An interesting little firefight broke out a few days ago over on Micro Persuasion, around Rubel’s Character Blogs are a Complete Waste of Time post. [Go read the post and comments.]
Speaking as someone who created a pretty successful “character” corporation/Web site a number of years ago, I fall strongly into the “there’s absolutely nothing wrong with character blogs” camp. Around the same time that I created Alien Abductions, Inc., I was also spending a lot of time writing and was fascinated by the public/private tension of a lot of writing on the Web; I created a couple of characters and had them write “online diaries,” which looked a lot like blogs. Those were less successful (I’m not that good a writer), but that experience makes me strongly disagree with statements like this:
Character blogs are a waste of time because a character is not and never will be human – unless it’s Pinocchio. Jason even noted that the Captain, who blogged about basketball, couldn’t possibly play the sport. Ugh. A character blog is a giant missed opportunity to have real humans – whether they be employees, customers, or even distillers and bottlers – engaging in a real dialogue with consumers. I am all for using characters in TV commercials and even micro-sites, but having them blog is just a lame, lazy idea. In fact, it’s an insult to blogging and bloggers everywhere.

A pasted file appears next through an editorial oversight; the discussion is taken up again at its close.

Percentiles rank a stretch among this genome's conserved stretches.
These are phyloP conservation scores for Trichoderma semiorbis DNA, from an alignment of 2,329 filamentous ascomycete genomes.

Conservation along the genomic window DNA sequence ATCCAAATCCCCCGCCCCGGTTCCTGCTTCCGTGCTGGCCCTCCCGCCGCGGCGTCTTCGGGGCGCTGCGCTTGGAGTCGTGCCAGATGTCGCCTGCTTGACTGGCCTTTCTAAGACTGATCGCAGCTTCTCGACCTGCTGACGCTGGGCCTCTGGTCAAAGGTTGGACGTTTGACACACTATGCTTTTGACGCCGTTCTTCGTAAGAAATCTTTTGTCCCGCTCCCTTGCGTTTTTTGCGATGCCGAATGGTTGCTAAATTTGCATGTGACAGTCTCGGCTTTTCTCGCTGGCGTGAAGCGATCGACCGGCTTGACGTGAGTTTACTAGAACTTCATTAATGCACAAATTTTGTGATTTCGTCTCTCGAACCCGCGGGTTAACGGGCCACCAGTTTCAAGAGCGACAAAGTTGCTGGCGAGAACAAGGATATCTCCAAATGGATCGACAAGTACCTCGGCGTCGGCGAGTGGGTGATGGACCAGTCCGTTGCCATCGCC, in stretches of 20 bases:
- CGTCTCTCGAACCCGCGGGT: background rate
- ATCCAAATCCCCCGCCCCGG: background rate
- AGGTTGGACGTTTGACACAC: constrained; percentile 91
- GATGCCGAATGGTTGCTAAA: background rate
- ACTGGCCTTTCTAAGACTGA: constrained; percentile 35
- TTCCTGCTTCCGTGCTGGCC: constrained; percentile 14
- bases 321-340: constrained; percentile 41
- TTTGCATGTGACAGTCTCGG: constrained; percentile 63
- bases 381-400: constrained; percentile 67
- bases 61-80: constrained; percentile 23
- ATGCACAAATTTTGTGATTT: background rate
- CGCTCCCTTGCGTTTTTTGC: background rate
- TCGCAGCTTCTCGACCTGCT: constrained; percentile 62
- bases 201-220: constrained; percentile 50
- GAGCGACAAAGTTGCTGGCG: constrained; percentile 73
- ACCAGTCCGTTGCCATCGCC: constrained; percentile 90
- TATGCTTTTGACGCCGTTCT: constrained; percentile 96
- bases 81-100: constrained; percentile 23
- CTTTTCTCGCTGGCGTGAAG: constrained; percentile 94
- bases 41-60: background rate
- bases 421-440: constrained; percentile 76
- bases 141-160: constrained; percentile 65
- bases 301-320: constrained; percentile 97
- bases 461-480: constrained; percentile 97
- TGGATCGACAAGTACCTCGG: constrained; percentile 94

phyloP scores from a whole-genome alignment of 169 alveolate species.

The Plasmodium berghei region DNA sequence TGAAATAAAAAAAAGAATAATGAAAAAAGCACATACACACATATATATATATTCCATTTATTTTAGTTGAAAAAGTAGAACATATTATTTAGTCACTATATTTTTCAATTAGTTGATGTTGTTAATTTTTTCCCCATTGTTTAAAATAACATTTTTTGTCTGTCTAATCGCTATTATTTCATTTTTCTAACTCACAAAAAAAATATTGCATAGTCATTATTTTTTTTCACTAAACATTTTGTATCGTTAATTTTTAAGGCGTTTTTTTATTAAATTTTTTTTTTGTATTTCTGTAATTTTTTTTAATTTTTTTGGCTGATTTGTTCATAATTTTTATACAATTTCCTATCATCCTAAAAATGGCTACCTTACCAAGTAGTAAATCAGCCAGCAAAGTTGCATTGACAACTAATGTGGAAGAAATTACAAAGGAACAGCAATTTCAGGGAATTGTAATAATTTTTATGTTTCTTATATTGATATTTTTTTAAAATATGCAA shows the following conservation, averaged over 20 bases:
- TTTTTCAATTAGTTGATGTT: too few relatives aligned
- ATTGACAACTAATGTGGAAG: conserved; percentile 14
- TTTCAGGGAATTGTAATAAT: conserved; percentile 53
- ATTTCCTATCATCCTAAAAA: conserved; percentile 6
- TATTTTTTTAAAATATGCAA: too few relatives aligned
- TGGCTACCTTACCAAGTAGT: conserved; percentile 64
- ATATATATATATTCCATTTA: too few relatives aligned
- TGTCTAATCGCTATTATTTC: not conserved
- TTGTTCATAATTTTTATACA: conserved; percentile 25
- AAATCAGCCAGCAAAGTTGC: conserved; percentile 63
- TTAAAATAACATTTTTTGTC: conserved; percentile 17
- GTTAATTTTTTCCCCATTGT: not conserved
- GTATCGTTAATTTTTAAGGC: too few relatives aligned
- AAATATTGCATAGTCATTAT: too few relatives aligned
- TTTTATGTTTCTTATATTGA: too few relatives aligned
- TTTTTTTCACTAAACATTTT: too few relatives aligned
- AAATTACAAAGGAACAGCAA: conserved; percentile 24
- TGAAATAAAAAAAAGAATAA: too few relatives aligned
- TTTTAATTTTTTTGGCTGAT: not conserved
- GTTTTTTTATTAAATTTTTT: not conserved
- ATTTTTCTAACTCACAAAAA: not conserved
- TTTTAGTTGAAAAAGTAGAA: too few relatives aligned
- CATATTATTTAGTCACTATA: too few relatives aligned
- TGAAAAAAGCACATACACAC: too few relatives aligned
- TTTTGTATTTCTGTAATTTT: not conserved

I have a difficult time accepting that creative writing in a particular format (e.g. “character blogging”) is an insult to anyone. I can agree that the Captain Morgan blog sucked, but that’s because the writer or creative team doing it sucked…they didn’t understand what they were doing. If a writer creates a compelling character and the character’s blog is engaging — revealing different aspects of the character over time — then what’s the problem? Why is that blog offensive when a “micro-site” by or about that character isn’t?
Since I still owe a followup on Fishtank and Habitrail, in addition to my regular job and trying to squeeze in a few minutes with my family, I’ve decided to take an experimental approach in this post. There’s a great deal more I could say, but instead I’ll see if I can get someone else to take a look at the topic. Someone who has a keen interest in, and understanding of, both blogs and the role that “characters” play in our lives. Someone like Wil Wheaton. Actually it is Wil Wheaton.
Since my email to him will just be one of the many coming from somebody that he doesn’t know, asking for something, I won’t give good odds on his having time to respond, but I’ll update if I hear anything. Consider the buck passed.